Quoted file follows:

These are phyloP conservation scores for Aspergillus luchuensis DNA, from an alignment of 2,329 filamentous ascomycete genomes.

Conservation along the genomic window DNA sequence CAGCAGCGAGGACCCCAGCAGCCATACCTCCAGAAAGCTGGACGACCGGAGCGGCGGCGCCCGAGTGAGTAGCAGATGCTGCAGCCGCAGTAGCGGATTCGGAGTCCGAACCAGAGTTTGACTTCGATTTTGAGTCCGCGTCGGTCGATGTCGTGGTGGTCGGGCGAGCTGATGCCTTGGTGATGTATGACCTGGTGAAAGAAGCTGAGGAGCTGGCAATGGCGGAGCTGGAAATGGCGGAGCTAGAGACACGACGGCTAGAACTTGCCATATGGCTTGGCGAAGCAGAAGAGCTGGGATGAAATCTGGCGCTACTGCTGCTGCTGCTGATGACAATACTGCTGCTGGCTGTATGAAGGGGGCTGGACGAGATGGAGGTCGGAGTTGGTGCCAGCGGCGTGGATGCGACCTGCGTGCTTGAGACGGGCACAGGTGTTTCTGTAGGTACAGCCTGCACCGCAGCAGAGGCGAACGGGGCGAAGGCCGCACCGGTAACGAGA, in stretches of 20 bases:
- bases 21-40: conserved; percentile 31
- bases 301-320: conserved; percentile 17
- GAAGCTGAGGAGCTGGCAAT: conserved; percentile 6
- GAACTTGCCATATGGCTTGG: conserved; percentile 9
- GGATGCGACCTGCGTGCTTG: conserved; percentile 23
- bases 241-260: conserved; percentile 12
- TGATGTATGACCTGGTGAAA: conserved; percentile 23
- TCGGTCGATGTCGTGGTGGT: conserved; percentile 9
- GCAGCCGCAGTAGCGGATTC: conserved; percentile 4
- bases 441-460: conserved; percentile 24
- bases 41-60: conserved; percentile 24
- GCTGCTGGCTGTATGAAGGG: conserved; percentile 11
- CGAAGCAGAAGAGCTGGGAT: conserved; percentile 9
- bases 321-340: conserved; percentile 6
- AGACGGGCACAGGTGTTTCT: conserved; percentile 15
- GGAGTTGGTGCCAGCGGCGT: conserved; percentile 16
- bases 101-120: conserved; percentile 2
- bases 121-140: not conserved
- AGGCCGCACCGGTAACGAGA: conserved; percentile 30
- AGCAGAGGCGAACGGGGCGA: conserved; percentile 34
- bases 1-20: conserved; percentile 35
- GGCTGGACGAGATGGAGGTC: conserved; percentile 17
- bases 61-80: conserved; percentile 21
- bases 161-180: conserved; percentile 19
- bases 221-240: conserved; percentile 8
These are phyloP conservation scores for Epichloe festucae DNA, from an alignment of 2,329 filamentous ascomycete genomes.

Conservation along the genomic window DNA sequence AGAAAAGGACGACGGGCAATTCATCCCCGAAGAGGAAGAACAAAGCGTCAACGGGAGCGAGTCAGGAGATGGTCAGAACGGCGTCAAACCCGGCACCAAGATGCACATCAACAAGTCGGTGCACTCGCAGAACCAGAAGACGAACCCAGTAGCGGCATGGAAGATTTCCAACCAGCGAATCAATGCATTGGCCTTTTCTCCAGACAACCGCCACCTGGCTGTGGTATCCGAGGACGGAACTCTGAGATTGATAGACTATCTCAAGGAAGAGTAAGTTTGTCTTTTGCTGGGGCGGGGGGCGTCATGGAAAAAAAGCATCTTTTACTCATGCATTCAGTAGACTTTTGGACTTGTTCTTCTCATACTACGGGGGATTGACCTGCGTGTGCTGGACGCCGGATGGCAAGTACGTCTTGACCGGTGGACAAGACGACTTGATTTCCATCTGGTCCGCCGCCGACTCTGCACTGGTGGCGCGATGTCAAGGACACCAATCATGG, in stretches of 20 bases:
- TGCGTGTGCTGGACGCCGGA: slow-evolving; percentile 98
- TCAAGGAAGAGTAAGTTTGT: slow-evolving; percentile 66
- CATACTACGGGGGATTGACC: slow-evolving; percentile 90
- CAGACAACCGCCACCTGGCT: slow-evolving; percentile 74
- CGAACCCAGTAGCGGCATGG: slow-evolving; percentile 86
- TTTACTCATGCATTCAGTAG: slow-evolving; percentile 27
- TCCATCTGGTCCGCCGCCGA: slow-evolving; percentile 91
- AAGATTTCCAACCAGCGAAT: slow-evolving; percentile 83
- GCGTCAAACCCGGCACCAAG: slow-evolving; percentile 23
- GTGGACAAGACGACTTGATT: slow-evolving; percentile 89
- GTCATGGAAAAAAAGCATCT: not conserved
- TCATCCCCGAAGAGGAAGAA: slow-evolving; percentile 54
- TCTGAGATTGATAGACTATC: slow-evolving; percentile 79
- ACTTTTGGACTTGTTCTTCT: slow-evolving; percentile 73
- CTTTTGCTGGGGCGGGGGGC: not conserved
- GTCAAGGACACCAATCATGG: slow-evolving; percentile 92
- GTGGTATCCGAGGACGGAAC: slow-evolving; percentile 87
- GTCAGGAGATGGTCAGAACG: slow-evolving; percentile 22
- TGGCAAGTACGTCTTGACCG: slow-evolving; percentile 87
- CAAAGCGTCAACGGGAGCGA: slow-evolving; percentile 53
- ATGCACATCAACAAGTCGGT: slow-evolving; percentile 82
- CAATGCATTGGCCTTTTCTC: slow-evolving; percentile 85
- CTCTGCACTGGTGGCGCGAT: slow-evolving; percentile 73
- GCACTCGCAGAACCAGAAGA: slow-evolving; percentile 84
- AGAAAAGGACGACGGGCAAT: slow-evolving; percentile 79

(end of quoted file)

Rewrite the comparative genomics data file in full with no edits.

These are phyloP conservation scores for Aspergillus luchuensis DNA, from an alignment of 2,329 filamentous ascomycete genomes.

Conservation along the genomic window DNA sequence CAGCAGCGAGGACCCCAGCAGCCATACCTCCAGAAAGCTGGACGACCGGAGCGGCGGCGCCCGAGTGAGTAGCAGATGCTGCAGCCGCAGTAGCGGATTCGGAGTCCGAACCAGAGTTTGACTTCGATTTTGAGTCCGCGTCGGTCGATGTCGTGGTGGTCGGGCGAGCTGATGCCTTGGTGATGTATGACCTGGTGAAAGAAGCTGAGGAGCTGGCAATGGCGGAGCTGGAAATGGCGGAGCTAGAGACACGACGGCTAGAACTTGCCATATGGCTTGGCGAAGCAGAAGAGCTGGGATGAAATCTGGCGCTACTGCTGCTGCTGCTGATGACAATACTGCTGCTGGCTGTATGAAGGGGGCTGGACGAGATGGAGGTCGGAGTTGGTGCCAGCGGCGTGGATGCGACCTGCGTGCTTGAGACGGGCACAGGTGTTTCTGTAGGTACAGCCTGCACCGCAGCAGAGGCGAACGGGGCGAAGGCCGCACCGGTAACGAGA, in stretches of 20 bases:
- bases 21-40: conserved; percentile 31
- bases 301-320: conserved; percentile 17
- GAAGCTGAGGAGCTGGCAAT: conserved; percentile 6
- GAACTTGCCATATGGCTTGG: conserved; percentile 9
- GGATGCGACCTGCGTGCTTG: conserved; percentile 23
- bases 241-260: conserved; percentile 12
- TGATGTATGACCTGGTGAAA: conserved; percentile 23
- TCGGTCGATGTCGTGGTGGT: conserved; percentile 9
- GCAGCCGCAGTAGCGGATTC: conserved; percentile 4
- bases 441-460: conserved; percentile 24
- bases 41-60: conserved; percentile 24
- GCTGCTGGCTGTATGAAGGG: conserved; percentile 11
- CGAAGCAGAAGAGCTGGGAT: conserved; percentile 9
- bases 321-340: conserved; percentile 6
- AGACGGGCACAGGTGTTTCT: conserved; percentile 15
- GGAGTTGGTGCCAGCGGCGT: conserved; percentile 16
- bases 101-120: conserved; percentile 2
- bases 121-140: not conserved
- AGGCCGCACCGGTAACGAGA: conserved; percentile 30
- AGCAGAGGCGAACGGGGCGA: conserved; percentile 34
- bases 1-20: conserved; percentile 35
- GGCTGGACGAGATGGAGGTC: conserved; percentile 17
- bases 61-80: conserved; percentile 21
- bases 161-180: conserved; percentile 19
- bases 221-240: conserved; percentile 8
These are phyloP conservation scores for Epichloe festucae DNA, from an alignment of 2,329 filamentous ascomycete genomes.

Conservation along the genomic window DNA sequence AGAAAAGGACGACGGGCAATTCATCCCCGAAGAGGAAGAACAAAGCGTCAACGGGAGCGAGTCAGGAGATGGTCAGAACGGCGTCAAACCCGGCACCAAGATGCACATCAACAAGTCGGTGCACTCGCAGAACCAGAAGACGAACCCAGTAGCGGCATGGAAGATTTCCAACCAGCGAATCAATGCATTGGCCTTTTCTCCAGACAACCGCCACCTGGCTGTGGTATCCGAGGACGGAACTCTGAGATTGATAGACTATCTCAAGGAAGAGTAAGTTTGTCTTTTGCTGGGGCGGGGGGCGTCATGGAAAAAAAGCATCTTTTACTCATGCATTCAGTAGACTTTTGGACTTGTTCTTCTCATACTACGGGGGATTGACCTGCGTGTGCTGGACGCCGGATGGCAAGTACGTCTTGACCGGTGGACAAGACGACTTGATTTCCATCTGGTCCGCCGCCGACTCTGCACTGGTGGCGCGATGTCAAGGACACCAATCATGG, in stretches of 20 bases:
- TGCGTGTGCTGGACGCCGGA: slow-evolving; percentile 98
- TCAAGGAAGAGTAAGTTTGT: slow-evolving; percentile 66
- CATACTACGGGGGATTGACC: slow-evolving; percentile 90
- CAGACAACCGCCACCTGGCT: slow-evolving; percentile 74
- CGAACCCAGTAGCGGCATGG: slow-evolving; percentile 86
- TTTACTCATGCATTCAGTAG: slow-evolving; percentile 27
- TCCATCTGGTCCGCCGCCGA: slow-evolving; percentile 91
- AAGATTTCCAACCAGCGAAT: slow-evolving; percentile 83
- GCGTCAAACCCGGCACCAAG: slow-evolving; percentile 23
- GTGGACAAGACGACTTGATT: slow-evolving; percentile 89
- GTCATGGAAAAAAAGCATCT: not conserved
- TCATCCCCGAAGAGGAAGAA: slow-evolving; percentile 54
- TCTGAGATTGATAGACTATC: slow-evolving; percentile 79
- ACTTTTGGACTTGTTCTTCT: slow-evolving; percentile 73
- CTTTTGCTGGGGCGGGGGGC: not conserved
- GTCAAGGACACCAATCATGG: slow-evolving; percentile 92
- GTGGTATCCGAGGACGGAAC: slow-evolving; percentile 87
- GTCAGGAGATGGTCAGAACG: slow-evolving; percentile 22
- TGGCAAGTACGTCTTGACCG: slow-evolving; percentile 87
- CAAAGCGTCAACGGGAGCGA: slow-evolving; percentile 53
- ATGCACATCAACAAGTCGGT: slow-evolving; percentile 82
- CAATGCATTGGCCTTTTCTC: slow-evolving; percentile 85
- CTCTGCACTGGTGGCGCGAT: slow-evolving; percentile 73
- GCACTCGCAGAACCAGAAGA: slow-evolving; percentile 84
- AGAAAAGGACGACGGGCAAT: slow-evolving; percentile 79